The Disaster Management course is designed in a modular format and will be offered on a full and part time basis. Delivery will be mixed-mode, with a combination of traditional lectures, practicals and distance learning with supporting tutorials. For full time students, study will take place over 14 months, and for part time students, study may typically take two to three years.
The MSc Hazard and Disaster Management begins with a two week Summer School in August, where you will meet other students, academic tutors and visiting experts. You will:
You will undertake a field course simulation training exercise, which will focus on survival skills. You will reflect on the experiences of victims of disasters, develop decision making through active participation and it will orientate you to the type of experiences that you may encounter in a disaster field situation.
After the summer school, lectures and self-directed learning will take place in the Autumn and Spring terms. Teaching and training will also include fieldwork within the region as well as the option for overseas residential fieldwork.
Study will utilise a range of diverse learning approaches and activities to acknowledge the rich and diverse character and content of the body of knowledge that forms this Master’s degree course. It will include:
Each week, lectures and practicals will take place. This normally involves seven to 10 hours of class contact timetabled within two days of the week. In addition, through the week you will be engaged in distance learning tutorials and activities, background reading, and working on a wide range of assessments. Some weeks will also have additional field or simulation time. For a full-time course, a minimum of 37 hours of study time per week is expected.
The course will also require attendance at a Summer School (two weeks), on another overseas residential field course (about ten days), and will also provide options for other extended field- or work-placements. UK and EU students complete the Summer School at the start of their course in August and International Students complete it at the end of their course. International students therefore begin their course in September and not August. This is to allow enough time for you to get your visa.
With the eastern Mediterranean as our natural marine laboratory, the International M.Sc. Program in Marine Geosciences provides students with a unique opportunity to develop practical scientific experience at sea alongside a rigorous academic curriculum.
Established in 2007 as part of the multidisciplinary Leon H. Charney School of Marine Sciences, the Department of Marine Geosciences combines research and graduate studies of the marine environment in the following main disciplines: exploration geophysics, seafloor mapping, remote sensing, geodynamics, tectonics, marine and coastal sedimentology, geochemistry, chemical and physical oceanography.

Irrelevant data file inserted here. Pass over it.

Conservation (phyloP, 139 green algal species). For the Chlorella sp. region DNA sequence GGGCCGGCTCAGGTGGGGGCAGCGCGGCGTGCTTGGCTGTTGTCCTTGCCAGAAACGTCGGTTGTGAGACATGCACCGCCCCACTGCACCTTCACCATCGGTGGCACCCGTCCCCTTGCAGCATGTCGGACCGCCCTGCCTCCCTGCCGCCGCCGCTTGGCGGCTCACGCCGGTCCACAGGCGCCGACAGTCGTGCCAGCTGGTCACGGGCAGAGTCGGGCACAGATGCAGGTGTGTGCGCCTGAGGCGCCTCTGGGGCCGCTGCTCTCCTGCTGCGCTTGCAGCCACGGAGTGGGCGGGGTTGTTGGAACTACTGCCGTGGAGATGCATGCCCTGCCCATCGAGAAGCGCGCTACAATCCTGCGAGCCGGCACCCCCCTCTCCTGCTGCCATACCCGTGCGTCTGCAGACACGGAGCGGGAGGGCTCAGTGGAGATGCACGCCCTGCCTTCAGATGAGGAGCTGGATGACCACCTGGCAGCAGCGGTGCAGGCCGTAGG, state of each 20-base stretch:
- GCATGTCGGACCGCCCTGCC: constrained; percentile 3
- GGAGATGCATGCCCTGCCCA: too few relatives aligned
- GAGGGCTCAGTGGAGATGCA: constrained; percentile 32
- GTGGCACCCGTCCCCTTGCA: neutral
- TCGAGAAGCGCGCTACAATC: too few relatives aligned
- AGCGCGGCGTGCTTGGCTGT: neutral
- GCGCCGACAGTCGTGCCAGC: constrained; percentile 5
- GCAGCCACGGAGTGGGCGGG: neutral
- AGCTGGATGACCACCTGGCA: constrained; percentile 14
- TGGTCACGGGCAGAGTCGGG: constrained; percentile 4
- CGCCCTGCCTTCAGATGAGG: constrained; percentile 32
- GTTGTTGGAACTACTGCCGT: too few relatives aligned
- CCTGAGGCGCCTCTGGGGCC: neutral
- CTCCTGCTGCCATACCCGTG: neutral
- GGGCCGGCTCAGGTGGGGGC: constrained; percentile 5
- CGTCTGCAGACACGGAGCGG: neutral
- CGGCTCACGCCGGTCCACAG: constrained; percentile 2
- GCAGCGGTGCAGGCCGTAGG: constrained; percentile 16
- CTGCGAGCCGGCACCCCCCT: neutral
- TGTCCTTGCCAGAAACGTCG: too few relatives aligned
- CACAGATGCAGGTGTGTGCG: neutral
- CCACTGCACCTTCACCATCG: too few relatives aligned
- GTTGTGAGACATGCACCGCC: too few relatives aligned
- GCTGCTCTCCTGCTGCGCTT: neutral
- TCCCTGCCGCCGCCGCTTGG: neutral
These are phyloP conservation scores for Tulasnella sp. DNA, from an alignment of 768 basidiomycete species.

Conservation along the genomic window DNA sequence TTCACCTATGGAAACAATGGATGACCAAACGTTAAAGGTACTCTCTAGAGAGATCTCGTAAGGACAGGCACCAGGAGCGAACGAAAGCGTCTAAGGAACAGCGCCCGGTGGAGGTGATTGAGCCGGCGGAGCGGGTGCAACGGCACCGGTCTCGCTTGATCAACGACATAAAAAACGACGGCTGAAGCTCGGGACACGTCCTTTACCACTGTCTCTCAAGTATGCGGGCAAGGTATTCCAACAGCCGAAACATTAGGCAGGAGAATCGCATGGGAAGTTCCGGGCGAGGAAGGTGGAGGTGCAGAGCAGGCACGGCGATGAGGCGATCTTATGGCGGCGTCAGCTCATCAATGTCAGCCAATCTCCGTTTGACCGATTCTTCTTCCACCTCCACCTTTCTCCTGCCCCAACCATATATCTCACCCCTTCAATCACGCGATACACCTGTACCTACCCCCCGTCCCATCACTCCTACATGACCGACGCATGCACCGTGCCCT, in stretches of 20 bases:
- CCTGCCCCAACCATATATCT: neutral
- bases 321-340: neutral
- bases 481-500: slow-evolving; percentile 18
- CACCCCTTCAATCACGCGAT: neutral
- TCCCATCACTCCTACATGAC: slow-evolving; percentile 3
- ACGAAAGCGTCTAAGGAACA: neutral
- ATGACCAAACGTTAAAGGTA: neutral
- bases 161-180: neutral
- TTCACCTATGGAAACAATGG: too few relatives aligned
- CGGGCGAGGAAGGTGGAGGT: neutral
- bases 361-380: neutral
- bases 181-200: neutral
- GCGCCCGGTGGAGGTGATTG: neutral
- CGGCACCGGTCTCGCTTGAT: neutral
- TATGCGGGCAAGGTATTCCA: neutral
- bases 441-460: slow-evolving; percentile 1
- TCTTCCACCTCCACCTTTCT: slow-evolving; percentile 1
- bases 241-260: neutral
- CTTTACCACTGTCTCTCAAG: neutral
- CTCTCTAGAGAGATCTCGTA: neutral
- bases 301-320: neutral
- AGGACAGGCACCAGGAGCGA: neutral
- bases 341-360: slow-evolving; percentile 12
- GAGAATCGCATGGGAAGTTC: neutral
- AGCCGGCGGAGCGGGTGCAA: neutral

The two-year MSc program will begin in October.
Topics to be covered include: the structure of the seafloor; the Earth’s crust below it and the search for energy sources (oil, gas, hydrates); the dynamics of the water body above it; sea level variations and their relation to tectonic and climate changes; coastline developments in present and past times; and, finally, present and past influences on human evolution. Students will have the opportunity to interact with central research institutions in Israel including the Israel Oceanographic and Limnological Research Institute, the Geological Survey of Israel, the Geophysical Institute of Israel and other industrial institutes.
Taught in English, the program can be completed in two years and begins every October. Coursework, field trips and an educational cruise are held during the first two semesters, the summer semester is dedicated to establishing a research proposal, while the second year is dedicated to conducting research. Students will be required to submit a research thesis at the end of the second year of the program. Upon completion of the program, students will be awarded a Master of Science in Marine Geosciences.
For a full and detailed list of the program curriculum, please visit here.
Full Scholarships for outstanding students from China and India!
Graduates of the program will be well-placed to pursue careers within government research agencies, onshore and offshore site investigation contractors or consultancy companies, and various branches of higher education and research.
Students will gain practical experience in marine geophysical survey work through hands-on field activities. The program includes educational research cruises to the deep sea, coastal and underwater field excursions, as well as geological field trips to marine structures currently exposed onshore. The research and educational cruises are carried out in water bodies in and surrounding Israel – the Mediterranean, the Dead Sea, the Red Sea and the Sea of Galilee.
For more information on the course curriculum and course description please click here.
Currently, the Department of Marine Geosciences faculty includes seven senior members and six adjunct faculty members. The department is currently under the leadership of Professor Uri S. Ten Brink whose fields include marine geophysics, tectonics, earthquakes, landslides and tsunami hazards.
For a full list of faculty staff and their specialisations please visit here.
This program is eligible for MASA scholarship.
A number of full-tuition scholarships for outstanding students from China and India are available.